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dc.contributorVirginia Techen
dc.contributor.authorBrockington, Samuel F.en
dc.contributor.authorAlexandre, Roolseen
dc.contributor.authorRamdial, Jeremyen
dc.contributor.authorMoore, Michael J.en
dc.contributor.authorCrawley, Sunnyen
dc.contributor.authorDhingra, Amiten
dc.contributor.authorHilu, Khidir W.en
dc.contributor.authorSoltis, D.ouglas E.en
dc.contributor.authorSoltis, Pamela S.en
dc.date.accessioned2014-06-27T14:45:38Zen
dc.date.available2014-06-27T14:45:38Zen
dc.date.issued2009-06en
dc.identifier.citationSamuel F. Brockington, Roolse Alexandre, et al., "Phylogeny of the Caryophyllales Sensu Lato: Revisiting Hypotheses on Pollination Biology and Perianth Differentiation in the Core Caryophyllales," International Journal of Plant Sciences, Vol. 170, No. 5 (June 2009), pp. 627-643. DOI: 10.1086/597785en
dc.identifier.issn1058-5893en
dc.identifier.urihttp://hdl.handle.net/10919/49132en
dc.description.abstractMolecular phylogenetics has revolutionized our understanding of the Caryophyllales, and yet many relationships have remained uncertain, particularly at deeper levels. We have performed parsimony and maximum likelihood analyses on separate and combined data sets comprising nine plastid genes (similar to 12,000 bp), two nuclear genes (similar to 5000 bp), and the plastid inverted repeat (similar to 24,000 bp), giving a combined analyzed length of 42,006 bp for 36 species of Caryophyllales and four outgroups. We have recovered strong support for deep-level relationships across the order. Two major subclades are well supported, the noncore and core Caryophyllales; Rhabdodendron followed by Simmondsia are sisters to the core Caryophyllales, Limeum and Stegnosperma are successive sisters to the "globular inclusion'' clade, Gisekia is a distinct lineage well separated from Rivina within the "raphide'' clade, and Rivina and Phytolaccaceae are disparate lineages, with Rivina sister to Nyctaginaceae. The placement of Sarcobatus and relationships within the portulacaceous cohort remain problematic. Within the latter, Halophytum is sister to Basellaceae and Didiereaceae, and the clade comprising Portulaca, Talinum, and Cactaceae is well supported. Classical hypotheses argued that the early Caryophyllales had evolved in open, dry, marginal environments at a time when pollinators were scarce, and, as such, the ancestral caryophyllid flower was wind pollinated with an undifferentiated perianth. We reevaluated these hypotheses in light of our phylogeny and find little support for anemophily as the ancestral condition; however, the early caryophyllid flower is suggested to have possessed an undifferentiated perianth. A subsequent minimum of nine origins of differentiated perianth is inferred. We discuss the evidence for independent origins of differentiated perianth and highlight the research opportunities that this pattern offers to the field of evolutionary developmental genetics.en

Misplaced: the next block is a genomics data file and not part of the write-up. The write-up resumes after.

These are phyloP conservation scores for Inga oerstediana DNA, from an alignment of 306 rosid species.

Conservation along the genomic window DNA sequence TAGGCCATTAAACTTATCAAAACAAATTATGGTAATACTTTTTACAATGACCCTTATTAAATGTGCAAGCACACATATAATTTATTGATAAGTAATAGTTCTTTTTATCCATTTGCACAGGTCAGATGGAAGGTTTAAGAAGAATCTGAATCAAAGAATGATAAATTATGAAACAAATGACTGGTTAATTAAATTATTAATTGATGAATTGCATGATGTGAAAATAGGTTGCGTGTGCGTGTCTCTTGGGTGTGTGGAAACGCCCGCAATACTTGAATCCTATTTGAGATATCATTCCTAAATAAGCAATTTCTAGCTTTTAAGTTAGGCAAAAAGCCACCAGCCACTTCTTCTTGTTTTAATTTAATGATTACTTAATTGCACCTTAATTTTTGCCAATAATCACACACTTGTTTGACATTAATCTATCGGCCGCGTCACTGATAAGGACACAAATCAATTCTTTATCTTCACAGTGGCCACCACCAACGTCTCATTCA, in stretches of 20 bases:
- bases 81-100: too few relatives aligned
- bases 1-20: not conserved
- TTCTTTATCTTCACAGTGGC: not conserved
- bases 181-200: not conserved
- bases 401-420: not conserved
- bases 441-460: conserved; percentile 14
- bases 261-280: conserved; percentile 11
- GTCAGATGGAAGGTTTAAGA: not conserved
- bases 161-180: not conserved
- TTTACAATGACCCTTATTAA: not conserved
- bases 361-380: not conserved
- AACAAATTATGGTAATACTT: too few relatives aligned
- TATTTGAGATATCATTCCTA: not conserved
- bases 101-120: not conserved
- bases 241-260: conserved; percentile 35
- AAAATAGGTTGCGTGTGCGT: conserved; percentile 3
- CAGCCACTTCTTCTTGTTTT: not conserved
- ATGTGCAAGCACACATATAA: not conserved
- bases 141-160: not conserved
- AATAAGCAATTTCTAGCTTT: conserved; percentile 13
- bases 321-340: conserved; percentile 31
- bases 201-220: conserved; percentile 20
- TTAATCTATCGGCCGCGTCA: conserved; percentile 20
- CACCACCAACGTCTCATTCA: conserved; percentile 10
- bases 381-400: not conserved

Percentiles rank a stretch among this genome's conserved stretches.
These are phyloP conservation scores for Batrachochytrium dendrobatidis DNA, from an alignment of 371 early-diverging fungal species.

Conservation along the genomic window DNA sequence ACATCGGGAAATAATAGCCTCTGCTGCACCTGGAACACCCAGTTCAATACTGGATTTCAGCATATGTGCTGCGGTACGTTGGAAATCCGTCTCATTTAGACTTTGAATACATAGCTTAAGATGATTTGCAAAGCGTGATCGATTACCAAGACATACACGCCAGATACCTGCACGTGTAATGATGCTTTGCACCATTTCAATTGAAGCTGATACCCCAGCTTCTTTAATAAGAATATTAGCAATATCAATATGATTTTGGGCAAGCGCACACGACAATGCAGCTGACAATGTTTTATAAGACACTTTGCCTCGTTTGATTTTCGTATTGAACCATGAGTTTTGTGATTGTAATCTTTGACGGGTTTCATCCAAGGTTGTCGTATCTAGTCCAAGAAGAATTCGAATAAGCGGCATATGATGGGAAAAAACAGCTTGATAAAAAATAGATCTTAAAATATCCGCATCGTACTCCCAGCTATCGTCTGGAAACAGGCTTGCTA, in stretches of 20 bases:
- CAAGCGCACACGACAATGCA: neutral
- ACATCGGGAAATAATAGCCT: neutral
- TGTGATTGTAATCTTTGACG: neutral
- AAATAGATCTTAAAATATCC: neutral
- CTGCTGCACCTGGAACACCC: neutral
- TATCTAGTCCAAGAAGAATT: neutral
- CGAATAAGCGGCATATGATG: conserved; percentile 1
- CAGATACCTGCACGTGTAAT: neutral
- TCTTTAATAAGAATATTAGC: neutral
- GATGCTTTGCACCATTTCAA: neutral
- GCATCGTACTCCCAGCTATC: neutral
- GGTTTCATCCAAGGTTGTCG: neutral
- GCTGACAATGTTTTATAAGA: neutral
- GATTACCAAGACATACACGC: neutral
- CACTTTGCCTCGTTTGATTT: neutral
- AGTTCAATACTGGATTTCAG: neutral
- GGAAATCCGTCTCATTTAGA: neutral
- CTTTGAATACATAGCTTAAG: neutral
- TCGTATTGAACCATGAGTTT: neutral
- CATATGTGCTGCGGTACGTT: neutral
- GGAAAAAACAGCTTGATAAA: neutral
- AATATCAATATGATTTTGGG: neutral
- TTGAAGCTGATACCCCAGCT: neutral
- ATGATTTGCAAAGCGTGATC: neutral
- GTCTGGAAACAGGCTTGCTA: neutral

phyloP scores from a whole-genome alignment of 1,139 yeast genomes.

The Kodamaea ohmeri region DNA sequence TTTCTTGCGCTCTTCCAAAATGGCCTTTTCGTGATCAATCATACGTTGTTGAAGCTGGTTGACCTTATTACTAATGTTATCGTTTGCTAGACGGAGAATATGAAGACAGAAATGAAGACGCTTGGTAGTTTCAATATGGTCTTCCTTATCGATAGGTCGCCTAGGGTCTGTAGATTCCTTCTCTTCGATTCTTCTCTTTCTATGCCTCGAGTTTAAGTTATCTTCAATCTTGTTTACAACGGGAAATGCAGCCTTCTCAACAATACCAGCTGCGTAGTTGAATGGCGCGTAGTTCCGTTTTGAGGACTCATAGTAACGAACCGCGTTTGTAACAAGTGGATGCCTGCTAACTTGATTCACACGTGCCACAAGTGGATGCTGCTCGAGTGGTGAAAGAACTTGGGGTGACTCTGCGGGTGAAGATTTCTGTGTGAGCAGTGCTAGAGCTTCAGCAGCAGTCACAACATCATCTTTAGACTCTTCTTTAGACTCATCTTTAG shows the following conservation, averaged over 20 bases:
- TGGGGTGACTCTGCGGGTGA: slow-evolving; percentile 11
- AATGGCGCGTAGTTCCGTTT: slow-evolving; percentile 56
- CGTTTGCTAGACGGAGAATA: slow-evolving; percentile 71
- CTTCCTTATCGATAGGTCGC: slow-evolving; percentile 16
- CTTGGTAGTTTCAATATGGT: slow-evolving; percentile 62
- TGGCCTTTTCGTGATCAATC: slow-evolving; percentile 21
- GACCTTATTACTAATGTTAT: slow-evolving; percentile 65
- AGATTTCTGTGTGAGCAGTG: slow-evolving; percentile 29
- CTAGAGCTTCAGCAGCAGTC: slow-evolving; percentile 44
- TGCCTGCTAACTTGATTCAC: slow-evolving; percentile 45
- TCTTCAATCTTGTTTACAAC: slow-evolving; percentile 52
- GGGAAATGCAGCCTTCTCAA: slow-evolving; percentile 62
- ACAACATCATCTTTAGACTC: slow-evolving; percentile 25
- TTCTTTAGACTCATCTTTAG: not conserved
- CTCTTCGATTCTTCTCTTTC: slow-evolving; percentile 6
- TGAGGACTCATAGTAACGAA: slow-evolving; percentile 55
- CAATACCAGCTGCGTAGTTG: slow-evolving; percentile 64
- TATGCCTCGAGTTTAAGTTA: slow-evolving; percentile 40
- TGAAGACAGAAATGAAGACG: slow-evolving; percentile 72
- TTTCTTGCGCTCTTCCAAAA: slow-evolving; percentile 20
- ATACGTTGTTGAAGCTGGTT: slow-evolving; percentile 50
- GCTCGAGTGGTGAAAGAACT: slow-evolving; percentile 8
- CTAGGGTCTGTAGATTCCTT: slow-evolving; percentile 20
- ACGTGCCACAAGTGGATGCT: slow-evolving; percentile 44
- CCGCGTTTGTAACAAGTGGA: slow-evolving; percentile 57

dc.description.sponsorshipNSF EF-0431266, DEB-0808342en
dc.language.isoen_USen
dc.publisherUniversity of Chicago Pressen
dc.rightsIn Copyrighten
dc.rights.urihttp://rightsstatements.org/vocab/InC/1.0/en
dc.subjectcharacter reconstructionen
dc.subjectstochastic character mappingen
dc.subjectpetalsen
dc.subjectevo-devoen
dc.subjectmads-boxen
dc.subjectflowering plantsen
dc.subjectmolecular phylogenyen
dc.subjectsequence dataen
dc.subject18s rdnaen
dc.subjectevolutionen
dc.subjectrbclen
dc.subjectchloroplasten
dc.subjectangiospermsen
dc.subjectclassificationen
dc.subjectportulacaceaeen
dc.subjectplant sciencesen
dc.titlePhylogeny of the caryophyllales sensu lato: revisiting hypotheses on pollination biology and perianth differentiation in the core caryophyllalesen
dc.typeArticle - Refereeden
dc.contributor.departmentBiological Sciencesen
dc.identifier.urlhttp://www.jstor.org/stable/10.1086/597785en
dc.date.accessed2014-06-26en
dc.title.serialInternational Journal of Plant Sciencesen
dc.identifier.doihttps://doi.org/10.1086/597785en


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